Vitamin C

Written by Carl Lombard

What is Vitamin C?

Vitamin C, also known as L-ascorbic acid, is a water-soluble vitamin that is naturally present in some foods, added to others, and available as a dietary supplement. Humans, unlike most animals, are unable to synthesize vitamin C endogenously, so it is an essential dietary component [1].

Vitamin C is required for the biosynthesis of collagen, L-carnitine, and certain neurotransmitters; vitamin C is also involved in protein metabolism [1,2]. Collagen is an essential component of connective tissue, which plays a vital role in wound healing. Vitamin C is also an important physiological antioxidant [3] and has been shown to regenerate other antioxidants within the body, including alpha-tocopherol (vitamin E) [4]. Ongoing research is examining whether vitamin C, by limiting the damaging effects of free radicals through its antioxidant activity, might help prevent or delay the development of certain cancers, cardiovascular disease, and other diseases in which oxidative stress plays a causal role. In addition to its biosynthetic and antioxidant functions, vitamin C plays an important role in immune function [4] and improves the absorption of nonheme iron [5], the form of iron present in plant-based foods. Insufficient vitamin C intake causes scurvy, which is characterized by fatigue or lassitude, widespread connective tissue weakness, and capillary fragility [1,2,4,6-9].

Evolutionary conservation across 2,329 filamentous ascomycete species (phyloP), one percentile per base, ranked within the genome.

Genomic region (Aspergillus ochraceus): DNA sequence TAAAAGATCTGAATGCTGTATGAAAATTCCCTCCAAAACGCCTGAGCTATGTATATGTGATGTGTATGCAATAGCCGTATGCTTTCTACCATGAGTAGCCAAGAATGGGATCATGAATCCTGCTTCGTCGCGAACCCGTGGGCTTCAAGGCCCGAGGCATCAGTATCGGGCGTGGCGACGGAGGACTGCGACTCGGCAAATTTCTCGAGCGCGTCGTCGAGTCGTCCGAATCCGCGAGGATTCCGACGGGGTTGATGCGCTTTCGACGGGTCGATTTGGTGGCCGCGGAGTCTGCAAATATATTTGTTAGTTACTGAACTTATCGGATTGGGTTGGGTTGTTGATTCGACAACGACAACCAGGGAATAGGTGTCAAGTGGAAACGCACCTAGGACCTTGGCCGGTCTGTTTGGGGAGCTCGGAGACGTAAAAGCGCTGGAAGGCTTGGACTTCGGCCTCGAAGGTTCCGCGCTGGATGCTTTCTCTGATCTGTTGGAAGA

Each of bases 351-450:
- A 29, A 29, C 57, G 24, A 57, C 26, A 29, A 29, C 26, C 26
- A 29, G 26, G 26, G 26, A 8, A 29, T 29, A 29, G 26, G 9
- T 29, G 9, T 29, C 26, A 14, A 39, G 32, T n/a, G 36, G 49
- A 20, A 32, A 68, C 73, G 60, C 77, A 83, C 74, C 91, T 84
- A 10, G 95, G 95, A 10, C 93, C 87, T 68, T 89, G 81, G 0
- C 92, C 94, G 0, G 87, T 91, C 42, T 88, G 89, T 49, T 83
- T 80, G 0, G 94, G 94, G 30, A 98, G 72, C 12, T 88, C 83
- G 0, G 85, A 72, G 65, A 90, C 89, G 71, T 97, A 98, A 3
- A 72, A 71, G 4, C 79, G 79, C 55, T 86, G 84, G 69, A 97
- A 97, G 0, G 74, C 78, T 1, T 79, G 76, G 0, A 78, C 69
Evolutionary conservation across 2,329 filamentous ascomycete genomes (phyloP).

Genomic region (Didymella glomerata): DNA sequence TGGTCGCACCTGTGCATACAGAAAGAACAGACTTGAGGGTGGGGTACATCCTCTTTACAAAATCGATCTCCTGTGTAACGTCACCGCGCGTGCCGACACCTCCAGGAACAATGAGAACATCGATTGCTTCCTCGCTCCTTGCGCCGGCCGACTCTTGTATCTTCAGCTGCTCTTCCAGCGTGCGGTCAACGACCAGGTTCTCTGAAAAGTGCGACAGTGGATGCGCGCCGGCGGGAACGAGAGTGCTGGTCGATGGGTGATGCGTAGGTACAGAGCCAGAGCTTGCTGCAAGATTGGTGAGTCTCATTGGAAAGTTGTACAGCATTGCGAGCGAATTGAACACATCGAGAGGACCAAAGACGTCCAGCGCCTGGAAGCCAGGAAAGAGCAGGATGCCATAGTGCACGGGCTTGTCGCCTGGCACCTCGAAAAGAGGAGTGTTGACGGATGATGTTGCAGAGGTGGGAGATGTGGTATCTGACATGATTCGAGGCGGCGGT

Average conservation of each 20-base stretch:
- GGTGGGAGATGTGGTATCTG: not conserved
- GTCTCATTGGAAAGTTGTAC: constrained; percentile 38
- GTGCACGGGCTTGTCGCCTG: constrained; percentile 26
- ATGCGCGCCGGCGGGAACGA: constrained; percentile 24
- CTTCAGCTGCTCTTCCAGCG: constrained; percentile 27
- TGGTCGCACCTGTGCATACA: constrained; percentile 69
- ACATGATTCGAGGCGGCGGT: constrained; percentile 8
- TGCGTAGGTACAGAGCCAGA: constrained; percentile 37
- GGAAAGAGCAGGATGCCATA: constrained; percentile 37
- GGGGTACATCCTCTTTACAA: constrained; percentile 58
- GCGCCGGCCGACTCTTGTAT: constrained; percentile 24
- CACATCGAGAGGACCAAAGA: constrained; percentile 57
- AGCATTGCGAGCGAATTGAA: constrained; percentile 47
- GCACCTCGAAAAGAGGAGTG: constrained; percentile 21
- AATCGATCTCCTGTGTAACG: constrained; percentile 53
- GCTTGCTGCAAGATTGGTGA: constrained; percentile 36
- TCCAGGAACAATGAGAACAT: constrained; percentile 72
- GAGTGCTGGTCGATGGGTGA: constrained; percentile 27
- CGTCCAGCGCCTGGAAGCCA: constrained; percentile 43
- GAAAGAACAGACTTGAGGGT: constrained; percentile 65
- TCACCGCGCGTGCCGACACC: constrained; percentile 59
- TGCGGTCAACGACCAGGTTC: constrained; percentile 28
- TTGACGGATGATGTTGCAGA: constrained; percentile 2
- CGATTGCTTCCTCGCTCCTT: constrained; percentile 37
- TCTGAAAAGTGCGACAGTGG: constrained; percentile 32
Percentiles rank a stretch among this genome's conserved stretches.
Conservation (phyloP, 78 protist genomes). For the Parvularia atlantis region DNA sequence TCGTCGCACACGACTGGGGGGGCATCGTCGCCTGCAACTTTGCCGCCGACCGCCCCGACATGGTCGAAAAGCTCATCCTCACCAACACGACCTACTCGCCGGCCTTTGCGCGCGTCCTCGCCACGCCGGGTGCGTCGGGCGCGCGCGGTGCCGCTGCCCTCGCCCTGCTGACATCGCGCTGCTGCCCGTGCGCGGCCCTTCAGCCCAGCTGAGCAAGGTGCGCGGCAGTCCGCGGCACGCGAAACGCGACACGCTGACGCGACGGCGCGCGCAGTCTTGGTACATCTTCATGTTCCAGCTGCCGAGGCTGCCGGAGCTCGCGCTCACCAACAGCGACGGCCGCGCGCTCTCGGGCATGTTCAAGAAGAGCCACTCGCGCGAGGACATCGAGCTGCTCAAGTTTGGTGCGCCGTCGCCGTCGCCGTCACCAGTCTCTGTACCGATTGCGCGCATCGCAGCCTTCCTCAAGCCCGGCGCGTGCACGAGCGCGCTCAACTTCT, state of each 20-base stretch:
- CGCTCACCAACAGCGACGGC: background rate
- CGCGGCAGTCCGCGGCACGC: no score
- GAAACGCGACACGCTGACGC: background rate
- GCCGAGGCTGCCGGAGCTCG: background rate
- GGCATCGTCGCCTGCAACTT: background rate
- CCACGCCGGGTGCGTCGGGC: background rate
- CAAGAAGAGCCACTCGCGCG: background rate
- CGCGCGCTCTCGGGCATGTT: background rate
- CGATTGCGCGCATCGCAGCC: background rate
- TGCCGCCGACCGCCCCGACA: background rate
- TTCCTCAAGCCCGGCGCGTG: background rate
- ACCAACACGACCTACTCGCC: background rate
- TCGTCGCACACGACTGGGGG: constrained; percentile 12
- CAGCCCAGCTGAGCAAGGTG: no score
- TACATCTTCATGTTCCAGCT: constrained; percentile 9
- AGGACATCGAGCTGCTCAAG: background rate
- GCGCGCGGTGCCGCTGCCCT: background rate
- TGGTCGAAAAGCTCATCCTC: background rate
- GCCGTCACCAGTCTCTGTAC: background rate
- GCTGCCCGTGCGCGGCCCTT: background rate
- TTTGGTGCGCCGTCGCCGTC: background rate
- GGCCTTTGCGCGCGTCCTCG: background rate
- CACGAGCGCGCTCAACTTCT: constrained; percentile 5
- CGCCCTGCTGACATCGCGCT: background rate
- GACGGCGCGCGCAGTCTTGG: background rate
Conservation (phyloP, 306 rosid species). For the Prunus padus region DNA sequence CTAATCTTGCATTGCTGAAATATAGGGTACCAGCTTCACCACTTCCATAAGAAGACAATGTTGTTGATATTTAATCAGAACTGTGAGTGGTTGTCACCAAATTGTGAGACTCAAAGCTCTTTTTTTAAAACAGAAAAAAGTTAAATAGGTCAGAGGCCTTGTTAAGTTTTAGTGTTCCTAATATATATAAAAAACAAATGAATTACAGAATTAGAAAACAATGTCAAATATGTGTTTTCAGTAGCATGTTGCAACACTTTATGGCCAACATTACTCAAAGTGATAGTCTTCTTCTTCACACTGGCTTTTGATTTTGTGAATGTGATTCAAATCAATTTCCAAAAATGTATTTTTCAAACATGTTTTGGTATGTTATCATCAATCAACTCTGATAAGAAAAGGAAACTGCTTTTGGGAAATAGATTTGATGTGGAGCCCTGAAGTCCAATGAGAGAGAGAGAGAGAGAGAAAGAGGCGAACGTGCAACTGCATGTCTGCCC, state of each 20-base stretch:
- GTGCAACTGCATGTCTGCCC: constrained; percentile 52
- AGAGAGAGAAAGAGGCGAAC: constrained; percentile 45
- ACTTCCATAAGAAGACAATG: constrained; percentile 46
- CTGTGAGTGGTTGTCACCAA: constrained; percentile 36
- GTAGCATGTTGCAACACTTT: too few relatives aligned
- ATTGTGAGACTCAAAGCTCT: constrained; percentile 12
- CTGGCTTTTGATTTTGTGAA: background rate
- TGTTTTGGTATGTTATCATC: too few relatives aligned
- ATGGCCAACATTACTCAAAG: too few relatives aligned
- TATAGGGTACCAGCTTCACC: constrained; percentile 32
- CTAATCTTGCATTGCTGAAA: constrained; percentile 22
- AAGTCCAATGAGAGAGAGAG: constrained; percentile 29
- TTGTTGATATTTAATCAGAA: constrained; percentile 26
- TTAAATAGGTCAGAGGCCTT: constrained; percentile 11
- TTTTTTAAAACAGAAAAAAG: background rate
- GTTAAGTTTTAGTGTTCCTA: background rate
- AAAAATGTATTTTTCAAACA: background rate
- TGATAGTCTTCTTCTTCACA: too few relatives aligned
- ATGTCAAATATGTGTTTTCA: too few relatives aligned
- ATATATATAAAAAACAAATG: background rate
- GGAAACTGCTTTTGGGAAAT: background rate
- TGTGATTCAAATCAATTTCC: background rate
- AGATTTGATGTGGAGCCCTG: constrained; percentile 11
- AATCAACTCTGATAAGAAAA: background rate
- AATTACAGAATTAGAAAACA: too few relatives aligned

Sources of Vitamin C


Fruits and vegetables are the best sources of vitamin C (see Table 2) [12]. Citrus fruits, tomatoes and tomato juice, and potatoes are major contributors of vitamin C to the American diet [8]. Other good food sources include red and green peppers, kiwifruit, broccoli, strawberries, Brussels sprouts, and cantaloupe (see Table 2) [8,12]. Although vitamin C is not naturally present in grains, it is added to some fortified breakfast cereals. The vitamin C content of food may be reduced by prolonged storage and by cooking because ascorbic acid is water soluble and is destroyed by heat [6,8]. Steaming or microwaving may lessen cooking losses. Fortunately, many of the best food sources of vitamin C, such as fruits and vegetables, are usually consumed raw. Consuming five varied servings of fruits and vegetables a day can provide more than 200 mg of vitamin C.